It's a crisis like this that drives people to the point of needing a drink, but Litchfield Distillery doesn't want you to drink their newest product -- they are trying to keep you healthy with it.

Jack Baker and his brothers, who opened the Litchfield Distillery six years ago, wanted to do something for the community when the outbreak of the coronavirus hit, so when hand sanitizer became scarce, they sprung into action with something they had plenty of; alcohol.

They are now using their resources to bottle what they are calling their 130 proof alcohol solution. Jack Baker told how the idea came about:

We recognized its potential as a sanitizer and when this broke out we were using it for ourselves and thought we could offer it to the public and we saw there were other distilleries doing it as well.

So now the production line at their distillery is cranking out bottles and bottles of this powerful sanitizer, and Jack Baker said they are sharing it with those who need it.

The emergency services, health workers, people at risk. We are trying to accommodate everyone with something but we are being inundated with phone calls and walk-ins looking for sanitizers.

Just remember this spray is not officially approved as a health or sanitation product, but the CDC recommends 60 percent alcohol solutions to kills germs, and that's what you're getting and then some. Just remember it's for your hands, it's not to be used to alter your mood.

The distillery has been providing many updates regarding their procedures, ingredients and distribution guidelines via their Facebook Page. Here's the latest as of this writing:

We will continue to offer hand sanitizer to essential businesses and high-risk individuals. Our hours today are 11am to 4pm. Please note the following changes to the program:

- Hand Sanitizer will be distributed by the LOADING DOCK at the distillery. This is toward the back of our parking lot.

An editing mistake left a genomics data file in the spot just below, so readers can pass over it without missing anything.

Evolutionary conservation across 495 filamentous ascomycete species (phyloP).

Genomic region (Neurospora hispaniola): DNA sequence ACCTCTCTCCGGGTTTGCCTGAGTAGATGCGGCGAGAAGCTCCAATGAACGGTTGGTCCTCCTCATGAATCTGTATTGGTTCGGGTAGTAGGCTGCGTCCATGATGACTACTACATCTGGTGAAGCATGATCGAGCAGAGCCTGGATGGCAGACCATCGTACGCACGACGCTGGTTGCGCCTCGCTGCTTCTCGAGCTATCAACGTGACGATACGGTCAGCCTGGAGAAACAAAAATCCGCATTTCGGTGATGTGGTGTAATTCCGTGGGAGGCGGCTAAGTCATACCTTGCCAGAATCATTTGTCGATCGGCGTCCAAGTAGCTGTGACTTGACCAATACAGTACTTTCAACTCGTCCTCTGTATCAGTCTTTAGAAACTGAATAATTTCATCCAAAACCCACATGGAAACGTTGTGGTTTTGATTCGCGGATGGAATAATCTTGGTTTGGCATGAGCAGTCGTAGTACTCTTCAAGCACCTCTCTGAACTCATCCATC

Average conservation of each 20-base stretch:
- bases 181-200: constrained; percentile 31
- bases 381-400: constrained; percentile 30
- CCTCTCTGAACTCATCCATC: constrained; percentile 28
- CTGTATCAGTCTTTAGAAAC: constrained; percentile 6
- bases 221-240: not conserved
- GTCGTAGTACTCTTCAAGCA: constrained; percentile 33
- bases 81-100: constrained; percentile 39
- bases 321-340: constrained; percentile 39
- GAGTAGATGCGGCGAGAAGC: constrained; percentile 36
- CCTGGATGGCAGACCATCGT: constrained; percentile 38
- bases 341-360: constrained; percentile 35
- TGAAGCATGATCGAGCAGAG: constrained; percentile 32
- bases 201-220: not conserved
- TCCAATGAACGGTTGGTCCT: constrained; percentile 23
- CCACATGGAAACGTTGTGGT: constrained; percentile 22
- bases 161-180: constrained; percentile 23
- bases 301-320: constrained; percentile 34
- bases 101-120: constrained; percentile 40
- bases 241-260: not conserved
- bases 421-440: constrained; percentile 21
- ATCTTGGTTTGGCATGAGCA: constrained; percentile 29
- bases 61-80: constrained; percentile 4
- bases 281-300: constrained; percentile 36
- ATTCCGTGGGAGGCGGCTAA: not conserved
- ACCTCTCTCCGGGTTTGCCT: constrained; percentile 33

- Today we will allow Spirit sales at our main entrance door. One person will be allowed to enter at a time, please be patient and don't be offended if we ask you to apply hand sanitizer.

- Please be careful and drive slowly in our parking lot. It's getting crowded and no one needs the extra hassle of a fender bender.

- For larger organizations (like fire departments, medical offices, etc.) it would be helpful if you can bring containers for us to fill as packaging continues to be in short supply. Large 32 oz. spray bottles are ideal.

- For high-risk individuals, we are only providing 4 ounces at this time.



- The sanitizer is free.

- We are not able to ship any hand sanitizer.

- Washing your hands for 20 seconds with hot water and soap is preferred method is you are at home. Don't waste hand sanitizer if you have access to a sink and soap.

- Our phones are overwhelmed. Only call if you are in a high risk category. Please be brief.

- Please check social media for updates before coming or calling the distillery.


Q: What are the ingredients in the sanitizer ?

A: Ethanol (alcohol), Hydrogen Peroxide and Glycerol. The Ethanol is the active antisepsis.

Q: Where did this formula come from?

A: We are using guidance from the Center for Disease Control (CDC), The World Health Organization (WHO), The FDA and the Alcohol Tobacco Tax and Trade Bureau (TTB). We are currently using the formula recommended by WHO.

Q: Are you licensed to produce hand sanitizer?

A: We operate under a Distilled Spirits Producer License (DSP) issued by the TTB. This license allows us to produce alcoholic beverages. Last week the TTB sent a memo to all alcohol producers allowing for the immediate production of hand sanitizer at all distilleries.

Q: How do you know you are doing it right?

A: Our in-house lab has equipment capable of analyzing alcohol to a very high degree of accuracy. The sanitizer formula is prepared by one of our staff who holds a chemical engineering degree from UConn and is currently in a masters program at Uconn. She has 3 years experience at Litchfield Distillery.

Q: How do you make alcohol at Litchfield Distillery?

A: We use local grains, cook them to convert the starches to sugar, add yeast to ferment the sugars, pump the ferment mash to a still where we boil off the alcohol.

Here's the story as covered by Fox 61:

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